Acedia makes the agéd heart of one of God’s humble servants question why they have not received a more tangible reward after all their years of service. The brother or sister afflicted with acedia may feel a great chasm between the God they have devoted their lives to and the God who, in their final moments, feels distant, unconcerned, or entirely absent.
I’m convinced John the Baptist experienced some of these feelings whilst stuck in a jail cell with Death knocking at his door.
Does this mean John began to doubt his vocation or his particular calling? Not entirely. John’s message of repentance is, after all, a message calling for us to make a definitive choice. Last week, we read in the scriptures of John the Baptist exhorting the people of Israel to “Repent, for the kingdom of heaven has come near” (Matthew 3:2). And John truly lived what he preached. We read he wore camel’s hair with a leather belt, that he “came neither eating nor drinking” (Matthew 11:18), and how he was bold enough to openly rebuke the actions of a sexually immoral ruler. The scriptures make clear: in John the Baptist we are not dealing with a man who has compromised his moral integrity for the sake of corporate popularity. We see instead a man who has firmly chosen to follow the path of God and to practice exactly what he preached.
But the question John asks Jesus is still a surprising one, no?
Given the unique connection Jesus seems to have with John the Baptist through their own familial ties and history, one must wonder why John would have ANY doubts as to Jesus’ own Messiahship.
John’s question, however, doesn’t indicate a lack of faith. Indeed, doubt over one’s vocation is not from the devil but is a healthy and natural mental process. By questioning and re-examining that which we hold dear—NOT to destroy the beauty of our convictions—we purify them, whistling them down to their essential nature.
We never do hear how John responded to Jesus’ answer. We cannot know for certain if Jesus’ answer was even received by John before he died. But John’s death at the hands of Herod may be the evidence we need to know Jesus’ answer was received and accepted by John.
And, having been assured that Jesus was the one who is to come, John suffered the death Jesus warns may be ours if we wish to follow him. For Christ says, “If any want to become my followers, let them deny themselves and take up their cross and follow me. For those who want to save their life will lose it, and those who lose their life for my sake will find it” (Matthew 16:24-25).
Today, we may, like John the Baptist, ask God to make known in us his fullness so that whatever trials and tribulations we face, we may know with godly peace that which God always intended for us to possess. Even in our brokenness, in our failures and weaknesses, both as a Church and as individuals, we are made strong through our belief in Christ and empowered to preach his message to the ends of the earth.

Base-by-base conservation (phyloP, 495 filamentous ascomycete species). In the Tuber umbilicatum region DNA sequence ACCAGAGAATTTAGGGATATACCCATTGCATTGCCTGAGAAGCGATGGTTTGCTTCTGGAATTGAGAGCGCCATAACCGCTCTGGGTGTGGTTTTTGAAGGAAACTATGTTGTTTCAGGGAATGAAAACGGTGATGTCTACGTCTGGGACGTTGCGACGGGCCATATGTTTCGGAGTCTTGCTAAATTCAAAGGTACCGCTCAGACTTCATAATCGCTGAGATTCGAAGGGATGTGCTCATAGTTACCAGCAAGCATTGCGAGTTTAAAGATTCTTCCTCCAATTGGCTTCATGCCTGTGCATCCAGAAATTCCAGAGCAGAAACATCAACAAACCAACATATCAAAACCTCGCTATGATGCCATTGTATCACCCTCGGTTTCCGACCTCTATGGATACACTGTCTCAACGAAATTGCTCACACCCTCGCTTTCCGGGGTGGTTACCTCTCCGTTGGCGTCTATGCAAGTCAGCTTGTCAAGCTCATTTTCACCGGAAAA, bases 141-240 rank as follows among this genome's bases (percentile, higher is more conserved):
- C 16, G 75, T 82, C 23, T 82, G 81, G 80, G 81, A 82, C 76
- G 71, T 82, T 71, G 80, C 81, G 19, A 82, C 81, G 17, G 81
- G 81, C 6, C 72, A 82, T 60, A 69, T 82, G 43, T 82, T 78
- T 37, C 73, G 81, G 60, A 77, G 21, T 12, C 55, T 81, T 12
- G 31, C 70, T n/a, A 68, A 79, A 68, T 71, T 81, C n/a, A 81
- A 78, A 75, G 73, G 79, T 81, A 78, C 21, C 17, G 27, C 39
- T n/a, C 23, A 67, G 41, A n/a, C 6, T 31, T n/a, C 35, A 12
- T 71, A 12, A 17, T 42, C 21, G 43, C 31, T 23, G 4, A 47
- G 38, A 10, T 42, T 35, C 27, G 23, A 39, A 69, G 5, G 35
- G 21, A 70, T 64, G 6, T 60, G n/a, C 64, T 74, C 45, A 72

Before he was the Archbishop of Canterbury, Michael Ramsey, wrote about the witness Anglicanism provides in demonstrating this difficult dance. In his book, The Gospel and the Catholic Church, Ramsey wrote:
“While the Anglican Church is vindicated by its place in history, with a strikingly balanced witness to the gospel, to the Church and to sound learning, its greater vindication lies in pointing through its own history to something of which it is a fragment. Its credentials are its incompleteness, with the tension and travail in its soul. It is clumsy and untidy; it baffles neatness and logic. For it is sent not to commend itself as the “best type of Christianity”, but by its very brokenness to point to the universal Church wherein all have died.”
Today, we have heard the prophets and apostles point us to know when the day of the Lord has come and to bear with patience the trials and travails of this mortal life. But rejoice! Fear not! We are not misled. We are not deceived. The hype will not disappoint. For truly in our brokenness, we are made whole and square with God through Christ. He IS the one—the only one—who sets our hearts aright and restores to us all what was intended from the first.
Today, let us strive to remember that only through Christ can we begin to know who we truly are, for it is he alone who has been promised of old to come. We need not wait for any other.
Third Sunday of Advent, Year A
Psalm 146:5-10 or Luke 1:46b-55
Delivered at San Damiano Friary in San Francisco, California on December 15, 2019.
Brother James Nathaniel can be reached at firstname.lastname@example.org